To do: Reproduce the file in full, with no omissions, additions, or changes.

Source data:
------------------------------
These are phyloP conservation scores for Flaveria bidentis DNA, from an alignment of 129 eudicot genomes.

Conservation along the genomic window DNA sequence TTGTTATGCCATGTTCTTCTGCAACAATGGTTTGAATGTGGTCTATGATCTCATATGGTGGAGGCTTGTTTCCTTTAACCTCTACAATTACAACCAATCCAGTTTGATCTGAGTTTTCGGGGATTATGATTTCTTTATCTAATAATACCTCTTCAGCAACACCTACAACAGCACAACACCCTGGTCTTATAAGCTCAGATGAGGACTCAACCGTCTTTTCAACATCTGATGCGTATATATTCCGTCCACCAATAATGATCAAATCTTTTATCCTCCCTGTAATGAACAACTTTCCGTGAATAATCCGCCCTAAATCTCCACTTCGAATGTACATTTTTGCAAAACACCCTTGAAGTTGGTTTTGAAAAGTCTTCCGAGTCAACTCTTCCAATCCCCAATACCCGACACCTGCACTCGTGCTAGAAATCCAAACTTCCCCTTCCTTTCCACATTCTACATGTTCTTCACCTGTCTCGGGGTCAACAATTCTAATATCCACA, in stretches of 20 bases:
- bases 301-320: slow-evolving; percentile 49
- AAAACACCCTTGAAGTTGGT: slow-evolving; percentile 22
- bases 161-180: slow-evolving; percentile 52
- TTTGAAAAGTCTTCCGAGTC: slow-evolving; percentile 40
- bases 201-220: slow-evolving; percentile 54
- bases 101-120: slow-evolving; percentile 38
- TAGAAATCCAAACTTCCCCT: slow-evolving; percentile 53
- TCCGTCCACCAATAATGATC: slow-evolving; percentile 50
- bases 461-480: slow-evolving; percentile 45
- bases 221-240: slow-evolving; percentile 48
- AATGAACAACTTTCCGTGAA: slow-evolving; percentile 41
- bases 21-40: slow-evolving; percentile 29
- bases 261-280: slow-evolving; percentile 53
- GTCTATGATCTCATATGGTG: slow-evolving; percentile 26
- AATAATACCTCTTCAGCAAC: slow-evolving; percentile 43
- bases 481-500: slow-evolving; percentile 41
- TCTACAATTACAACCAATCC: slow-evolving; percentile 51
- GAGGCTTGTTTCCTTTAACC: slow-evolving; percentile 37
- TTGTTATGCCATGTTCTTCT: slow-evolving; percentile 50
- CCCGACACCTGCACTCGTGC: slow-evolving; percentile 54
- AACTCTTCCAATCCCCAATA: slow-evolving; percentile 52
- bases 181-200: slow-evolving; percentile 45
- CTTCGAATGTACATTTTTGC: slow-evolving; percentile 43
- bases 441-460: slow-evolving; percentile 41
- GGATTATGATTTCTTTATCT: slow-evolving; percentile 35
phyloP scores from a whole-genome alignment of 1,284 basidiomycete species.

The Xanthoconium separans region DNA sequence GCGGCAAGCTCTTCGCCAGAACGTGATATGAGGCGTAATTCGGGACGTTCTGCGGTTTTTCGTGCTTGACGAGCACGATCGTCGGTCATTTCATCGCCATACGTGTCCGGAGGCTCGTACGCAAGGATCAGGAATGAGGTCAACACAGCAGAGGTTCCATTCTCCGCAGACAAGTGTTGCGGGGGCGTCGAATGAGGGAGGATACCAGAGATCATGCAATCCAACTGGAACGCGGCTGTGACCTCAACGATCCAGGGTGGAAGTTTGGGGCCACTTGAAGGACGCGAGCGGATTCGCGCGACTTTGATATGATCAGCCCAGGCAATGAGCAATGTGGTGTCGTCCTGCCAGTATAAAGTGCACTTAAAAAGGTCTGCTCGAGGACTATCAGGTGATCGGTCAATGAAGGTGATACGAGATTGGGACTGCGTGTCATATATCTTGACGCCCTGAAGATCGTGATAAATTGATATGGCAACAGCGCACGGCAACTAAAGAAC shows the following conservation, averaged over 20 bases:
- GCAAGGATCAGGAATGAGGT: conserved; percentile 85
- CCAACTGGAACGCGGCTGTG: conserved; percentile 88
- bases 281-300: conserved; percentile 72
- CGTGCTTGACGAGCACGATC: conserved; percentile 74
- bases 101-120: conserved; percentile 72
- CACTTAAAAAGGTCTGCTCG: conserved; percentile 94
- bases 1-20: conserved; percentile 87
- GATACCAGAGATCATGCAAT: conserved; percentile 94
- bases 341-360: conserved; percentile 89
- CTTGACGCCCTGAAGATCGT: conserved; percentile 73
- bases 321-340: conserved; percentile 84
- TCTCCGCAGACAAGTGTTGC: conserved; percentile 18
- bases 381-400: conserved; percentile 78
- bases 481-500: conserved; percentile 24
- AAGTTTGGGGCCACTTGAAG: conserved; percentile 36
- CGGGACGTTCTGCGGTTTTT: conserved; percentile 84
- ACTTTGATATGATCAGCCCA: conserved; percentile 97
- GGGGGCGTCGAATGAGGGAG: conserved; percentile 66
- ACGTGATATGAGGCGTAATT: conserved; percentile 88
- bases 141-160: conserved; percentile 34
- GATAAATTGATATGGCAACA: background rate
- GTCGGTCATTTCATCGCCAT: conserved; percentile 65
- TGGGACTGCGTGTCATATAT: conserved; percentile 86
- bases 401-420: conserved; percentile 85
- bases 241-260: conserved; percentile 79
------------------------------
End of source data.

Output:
These are phyloP conservation scores for Flaveria bidentis DNA, from an alignment of 129 eudicot genomes.

Conservation along the genomic window DNA sequence TTGTTATGCCATGTTCTTCTGCAACAATGGTTTGAATGTGGTCTATGATCTCATATGGTGGAGGCTTGTTTCCTTTAACCTCTACAATTACAACCAATCCAGTTTGATCTGAGTTTTCGGGGATTATGATTTCTTTATCTAATAATACCTCTTCAGCAACACCTACAACAGCACAACACCCTGGTCTTATAAGCTCAGATGAGGACTCAACCGTCTTTTCAACATCTGATGCGTATATATTCCGTCCACCAATAATGATCAAATCTTTTATCCTCCCTGTAATGAACAACTTTCCGTGAATAATCCGCCCTAAATCTCCACTTCGAATGTACATTTTTGCAAAACACCCTTGAAGTTGGTTTTGAAAAGTCTTCCGAGTCAACTCTTCCAATCCCCAATACCCGACACCTGCACTCGTGCTAGAAATCCAAACTTCCCCTTCCTTTCCACATTCTACATGTTCTTCACCTGTCTCGGGGTCAACAATTCTAATATCCACA, in stretches of 20 bases:
- bases 301-320: slow-evolving; percentile 49
- AAAACACCCTTGAAGTTGGT: slow-evolving; percentile 22
- bases 161-180: slow-evolving; percentile 52
- TTTGAAAAGTCTTCCGAGTC: slow-evolving; percentile 40
- bases 201-220: slow-evolving; percentile 54
- bases 101-120: slow-evolving; percentile 38
- TAGAAATCCAAACTTCCCCT: slow-evolving; percentile 53
- TCCGTCCACCAATAATGATC: slow-evolving; percentile 50
- bases 461-480: slow-evolving; percentile 45
- bases 221-240: slow-evolving; percentile 48
- AATGAACAACTTTCCGTGAA: slow-evolving; percentile 41
- bases 21-40: slow-evolving; percentile 29
- bases 261-280: slow-evolving; percentile 53
- GTCTATGATCTCATATGGTG: slow-evolving; percentile 26
- AATAATACCTCTTCAGCAAC: slow-evolving; percentile 43
- bases 481-500: slow-evolving; percentile 41
- TCTACAATTACAACCAATCC: slow-evolving; percentile 51
- GAGGCTTGTTTCCTTTAACC: slow-evolving; percentile 37
- TTGTTATGCCATGTTCTTCT: slow-evolving; percentile 50
- CCCGACACCTGCACTCGTGC: slow-evolving; percentile 54
- AACTCTTCCAATCCCCAATA: slow-evolving; percentile 52
- bases 181-200: slow-evolving; percentile 45
- CTTCGAATGTACATTTTTGC: slow-evolving; percentile 43
- bases 441-460: slow-evolving; percentile 41
- GGATTATGATTTCTTTATCT: slow-evolving; percentile 35
phyloP scores from a whole-genome alignment of 1,284 basidiomycete species.

The Xanthoconium separans region DNA sequence GCGGCAAGCTCTTCGCCAGAACGTGATATGAGGCGTAATTCGGGACGTTCTGCGGTTTTTCGTGCTTGACGAGCACGATCGTCGGTCATTTCATCGCCATACGTGTCCGGAGGCTCGTACGCAAGGATCAGGAATGAGGTCAACACAGCAGAGGTTCCATTCTCCGCAGACAAGTGTTGCGGGGGCGTCGAATGAGGGAGGATACCAGAGATCATGCAATCCAACTGGAACGCGGCTGTGACCTCAACGATCCAGGGTGGAAGTTTGGGGCCACTTGAAGGACGCGAGCGGATTCGCGCGACTTTGATATGATCAGCCCAGGCAATGAGCAATGTGGTGTCGTCCTGCCAGTATAAAGTGCACTTAAAAAGGTCTGCTCGAGGACTATCAGGTGATCGGTCAATGAAGGTGATACGAGATTGGGACTGCGTGTCATATATCTTGACGCCCTGAAGATCGTGATAAATTGATATGGCAACAGCGCACGGCAACTAAAGAAC shows the following conservation, averaged over 20 bases:
- GCAAGGATCAGGAATGAGGT: conserved; percentile 85
- CCAACTGGAACGCGGCTGTG: conserved; percentile 88
- bases 281-300: conserved; percentile 72
- CGTGCTTGACGAGCACGATC: conserved; percentile 74
- bases 101-120: conserved; percentile 72
- CACTTAAAAAGGTCTGCTCG: conserved; percentile 94
- bases 1-20: conserved; percentile 87
- GATACCAGAGATCATGCAAT: conserved; percentile 94
- bases 341-360: conserved; percentile 89
- CTTGACGCCCTGAAGATCGT: conserved; percentile 73
- bases 321-340: conserved; percentile 84
- TCTCCGCAGACAAGTGTTGC: conserved; percentile 18
- bases 381-400: conserved; percentile 78
- bases 481-500: conserved; percentile 24
- AAGTTTGGGGCCACTTGAAG: conserved; percentile 36
- CGGGACGTTCTGCGGTTTTT: conserved; percentile 84
- ACTTTGATATGATCAGCCCA: conserved; percentile 97
- GGGGGCGTCGAATGAGGGAG: conserved; percentile 66
- ACGTGATATGAGGCGTAATT: conserved; percentile 88
- bases 141-160: conserved; percentile 34
- GATAAATTGATATGGCAACA: background rate
- GTCGGTCATTTCATCGCCAT: conserved; percentile 65
- TGGGACTGCGTGTCATATAT: conserved; percentile 86
- bases 401-420: conserved; percentile 85
- bases 241-260: conserved; percentile 79